Planning on heading out to meet relatives this Thanksgiving? You might be in store for some nasty weather and even delays, according to satellite imagery from NASA and the NOAA.
If you haven't already, it's time to stoke the fireplace, break out the blankets, and prepare for a heck of a heating bill. That's because the face of winter has descended upon North America. Well, that's at least according to new satellite imagery from the NOAA and NASA.
Earlier this week, NASA's Fermi Gamma-ray Space Telescope picked up a flash of high-energy gamma radiation from what may seem like an unlikely source, the Earth. This radiation, traditionally seen emitting from powerful neutron stars and supernovas, was seen in a temporary flash at the center of Hurricane Julio as it continues to make its way towards the Hawaiian Islands - a testament to the power of the right storm conditions.
Have you ever witnessed the birth of a tropical storm? NASA's Teraa satellite happened to be passing over the Central Pacific Ocean just in time to witness Tropical Storm Wali form just southeast of Hawaii's Big Island.
Whether it's because of human influence, climate change, or something else entirely, it is undeniable that weather conditions across the globe are changing. In light of this, the World Meteorological Organization (WMO) has recently called to update the definition of "normal" weather.
Two deaths and 21 injuries resulted from a pair of lightning strikes just this weekend, reminding us how dangerous thunder storms can be. But just how much do we actually know about lightning? Nature World News drags these deadly flashes of electricity into the spotlight.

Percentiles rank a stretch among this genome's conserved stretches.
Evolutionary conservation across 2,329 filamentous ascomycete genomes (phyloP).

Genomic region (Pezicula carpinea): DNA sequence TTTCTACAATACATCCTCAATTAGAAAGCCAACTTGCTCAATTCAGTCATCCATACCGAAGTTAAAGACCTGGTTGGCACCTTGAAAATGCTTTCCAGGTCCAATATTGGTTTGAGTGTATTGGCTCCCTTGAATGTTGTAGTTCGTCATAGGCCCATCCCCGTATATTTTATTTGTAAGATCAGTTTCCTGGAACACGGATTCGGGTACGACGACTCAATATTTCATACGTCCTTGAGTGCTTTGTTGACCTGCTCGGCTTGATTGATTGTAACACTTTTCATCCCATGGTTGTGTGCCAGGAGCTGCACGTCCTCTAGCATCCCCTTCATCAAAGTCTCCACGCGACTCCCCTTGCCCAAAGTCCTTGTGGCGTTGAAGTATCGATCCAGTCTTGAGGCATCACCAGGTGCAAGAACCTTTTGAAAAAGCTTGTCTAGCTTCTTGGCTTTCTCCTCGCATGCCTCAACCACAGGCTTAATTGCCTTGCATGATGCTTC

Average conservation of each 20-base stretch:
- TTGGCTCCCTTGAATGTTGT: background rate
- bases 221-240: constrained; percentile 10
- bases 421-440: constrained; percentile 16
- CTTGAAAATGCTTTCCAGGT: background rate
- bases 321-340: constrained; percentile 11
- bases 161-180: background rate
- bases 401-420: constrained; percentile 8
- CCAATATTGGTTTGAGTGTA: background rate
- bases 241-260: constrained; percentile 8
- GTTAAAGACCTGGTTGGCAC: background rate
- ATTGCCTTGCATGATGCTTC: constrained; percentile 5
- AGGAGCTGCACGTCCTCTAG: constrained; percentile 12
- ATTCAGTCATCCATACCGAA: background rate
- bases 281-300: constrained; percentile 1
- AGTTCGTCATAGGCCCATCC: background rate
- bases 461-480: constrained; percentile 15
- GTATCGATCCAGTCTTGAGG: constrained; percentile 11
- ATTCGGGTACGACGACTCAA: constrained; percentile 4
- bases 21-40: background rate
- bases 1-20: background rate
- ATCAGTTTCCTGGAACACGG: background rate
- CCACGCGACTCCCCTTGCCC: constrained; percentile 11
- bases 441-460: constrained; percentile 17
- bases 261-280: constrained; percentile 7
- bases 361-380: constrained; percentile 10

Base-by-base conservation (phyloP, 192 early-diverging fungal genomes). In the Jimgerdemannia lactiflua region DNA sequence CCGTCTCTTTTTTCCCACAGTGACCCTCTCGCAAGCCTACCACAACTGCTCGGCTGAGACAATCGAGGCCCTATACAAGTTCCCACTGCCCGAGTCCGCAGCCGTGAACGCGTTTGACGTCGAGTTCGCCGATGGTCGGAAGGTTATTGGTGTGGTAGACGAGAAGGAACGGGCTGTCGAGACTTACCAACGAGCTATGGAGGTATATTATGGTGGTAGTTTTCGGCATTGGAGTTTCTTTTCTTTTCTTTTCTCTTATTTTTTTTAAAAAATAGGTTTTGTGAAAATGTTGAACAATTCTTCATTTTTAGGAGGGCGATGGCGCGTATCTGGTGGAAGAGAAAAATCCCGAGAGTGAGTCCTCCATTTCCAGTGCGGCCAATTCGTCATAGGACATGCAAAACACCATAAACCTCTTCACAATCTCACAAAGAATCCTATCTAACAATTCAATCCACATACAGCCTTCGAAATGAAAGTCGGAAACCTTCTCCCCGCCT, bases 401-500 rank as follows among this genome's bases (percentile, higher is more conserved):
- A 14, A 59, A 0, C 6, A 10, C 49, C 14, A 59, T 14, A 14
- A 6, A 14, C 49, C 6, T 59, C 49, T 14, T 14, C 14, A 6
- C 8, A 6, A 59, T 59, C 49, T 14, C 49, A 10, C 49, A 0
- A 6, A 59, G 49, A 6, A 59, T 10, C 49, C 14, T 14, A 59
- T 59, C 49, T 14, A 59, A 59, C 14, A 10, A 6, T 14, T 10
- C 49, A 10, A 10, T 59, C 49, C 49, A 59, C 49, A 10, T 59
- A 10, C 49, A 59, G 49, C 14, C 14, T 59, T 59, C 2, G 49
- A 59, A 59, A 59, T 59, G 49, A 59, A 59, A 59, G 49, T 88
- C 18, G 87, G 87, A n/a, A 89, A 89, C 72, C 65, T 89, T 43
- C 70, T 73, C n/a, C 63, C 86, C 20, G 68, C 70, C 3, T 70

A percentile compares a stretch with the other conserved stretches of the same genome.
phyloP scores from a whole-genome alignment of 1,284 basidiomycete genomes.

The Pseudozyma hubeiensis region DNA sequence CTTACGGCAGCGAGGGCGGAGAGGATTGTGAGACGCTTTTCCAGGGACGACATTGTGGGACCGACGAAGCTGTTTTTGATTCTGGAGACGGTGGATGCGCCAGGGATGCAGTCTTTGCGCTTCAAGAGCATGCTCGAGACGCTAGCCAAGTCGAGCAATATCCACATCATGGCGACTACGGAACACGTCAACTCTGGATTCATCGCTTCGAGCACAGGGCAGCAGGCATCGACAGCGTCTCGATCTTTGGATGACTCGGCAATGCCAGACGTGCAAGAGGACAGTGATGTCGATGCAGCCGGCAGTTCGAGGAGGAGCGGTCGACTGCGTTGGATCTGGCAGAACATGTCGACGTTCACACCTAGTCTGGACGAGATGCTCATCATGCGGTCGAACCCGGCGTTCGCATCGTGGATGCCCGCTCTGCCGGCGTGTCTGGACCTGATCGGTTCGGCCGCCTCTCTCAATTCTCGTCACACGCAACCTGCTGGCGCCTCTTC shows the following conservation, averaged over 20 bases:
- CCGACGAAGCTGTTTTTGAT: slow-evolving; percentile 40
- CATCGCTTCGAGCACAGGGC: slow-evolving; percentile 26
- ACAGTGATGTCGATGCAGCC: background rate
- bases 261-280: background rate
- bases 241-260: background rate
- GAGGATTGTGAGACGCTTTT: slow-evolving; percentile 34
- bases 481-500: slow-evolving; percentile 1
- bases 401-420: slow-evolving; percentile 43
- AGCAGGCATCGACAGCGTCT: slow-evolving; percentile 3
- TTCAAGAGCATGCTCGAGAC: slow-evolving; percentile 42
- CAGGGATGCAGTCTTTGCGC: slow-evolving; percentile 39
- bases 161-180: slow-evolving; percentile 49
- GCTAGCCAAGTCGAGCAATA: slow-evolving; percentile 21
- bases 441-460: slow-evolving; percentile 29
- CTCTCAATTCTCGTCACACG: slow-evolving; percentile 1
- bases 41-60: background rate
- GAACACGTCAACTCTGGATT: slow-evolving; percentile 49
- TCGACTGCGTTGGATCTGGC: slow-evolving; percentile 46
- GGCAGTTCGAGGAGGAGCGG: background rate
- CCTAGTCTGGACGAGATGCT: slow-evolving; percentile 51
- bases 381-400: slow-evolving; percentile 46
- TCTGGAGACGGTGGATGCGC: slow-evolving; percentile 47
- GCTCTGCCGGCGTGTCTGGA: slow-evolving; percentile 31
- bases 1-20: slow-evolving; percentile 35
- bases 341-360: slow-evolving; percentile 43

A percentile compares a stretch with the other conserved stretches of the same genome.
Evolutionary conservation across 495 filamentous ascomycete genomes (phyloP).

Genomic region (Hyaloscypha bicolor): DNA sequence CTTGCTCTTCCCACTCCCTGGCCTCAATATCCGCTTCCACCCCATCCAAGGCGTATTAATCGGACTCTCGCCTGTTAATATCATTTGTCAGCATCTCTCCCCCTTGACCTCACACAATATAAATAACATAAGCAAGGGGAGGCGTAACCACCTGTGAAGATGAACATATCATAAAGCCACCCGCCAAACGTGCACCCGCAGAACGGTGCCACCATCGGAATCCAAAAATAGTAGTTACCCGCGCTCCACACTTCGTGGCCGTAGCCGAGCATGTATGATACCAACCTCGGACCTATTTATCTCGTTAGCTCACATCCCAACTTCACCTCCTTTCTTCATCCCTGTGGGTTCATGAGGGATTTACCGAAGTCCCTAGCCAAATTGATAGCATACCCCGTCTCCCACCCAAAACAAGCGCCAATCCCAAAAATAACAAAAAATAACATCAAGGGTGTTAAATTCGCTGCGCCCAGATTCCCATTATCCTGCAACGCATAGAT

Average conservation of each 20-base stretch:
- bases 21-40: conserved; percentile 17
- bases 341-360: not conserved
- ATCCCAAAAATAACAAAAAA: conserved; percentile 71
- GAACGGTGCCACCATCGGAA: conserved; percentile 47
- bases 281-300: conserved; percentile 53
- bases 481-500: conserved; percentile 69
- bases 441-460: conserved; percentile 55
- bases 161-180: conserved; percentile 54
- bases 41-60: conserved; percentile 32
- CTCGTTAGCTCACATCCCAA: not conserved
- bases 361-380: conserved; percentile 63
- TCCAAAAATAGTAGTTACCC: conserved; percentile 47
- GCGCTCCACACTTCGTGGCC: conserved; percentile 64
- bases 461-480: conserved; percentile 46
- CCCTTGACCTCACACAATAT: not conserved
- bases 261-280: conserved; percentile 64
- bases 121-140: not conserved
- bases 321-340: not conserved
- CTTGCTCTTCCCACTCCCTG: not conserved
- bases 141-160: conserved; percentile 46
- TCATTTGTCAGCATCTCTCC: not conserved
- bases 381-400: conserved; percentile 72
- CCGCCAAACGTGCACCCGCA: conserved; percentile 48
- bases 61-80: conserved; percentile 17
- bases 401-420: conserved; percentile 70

This past week the San Francisco Bay Area has declared three consecutive "Spare the Air" alerts, showing that even with a harsh winter just behind us, things are already heating up for the west coast of the United States.
Significant tornado outbreaks and especially strong tornadoes, like those that recently shook up the South, are more likely to last for three or more days, according to a Purdue University tornado expert.
The latest weather news following a chain of severe weather running rampant across the South and Midwest, the Florida Panhandle and other parts of the Gulf Coast were hit with torrential rainfall and "life-threatening" flooding late Tuesday.
The climate change discussion is one that we need to have now, rather than waiting until we feel its repercussions, new research from The Carnegie Institution for Science's Katharine Ricke and Ken Caldeira asserts.
Researchers are developing a new technique in which they aim a high-energy laser beam at the clouds to trigger rain and lightning.
Researchers at Colorado State University are predicting a below-average hurricane season for the Atlantic basin in 2014.
Throughout June, two very different stories played out throughout the contiguous United States: while the drought-stricken West succumbed to an intense heat wave, those on the East Coast were bombarded by a series of summer thunderstorms.
The annual spring outlook from the National Oceanic and Atmospheric Administration (NOAA) predicted hotter, drier conditions across much of the US, including parts of Texas, Oklahoma and Kansas. The NOAA said temperatures will give way to warmer-than-average weather and continued drought in areas that need moisture.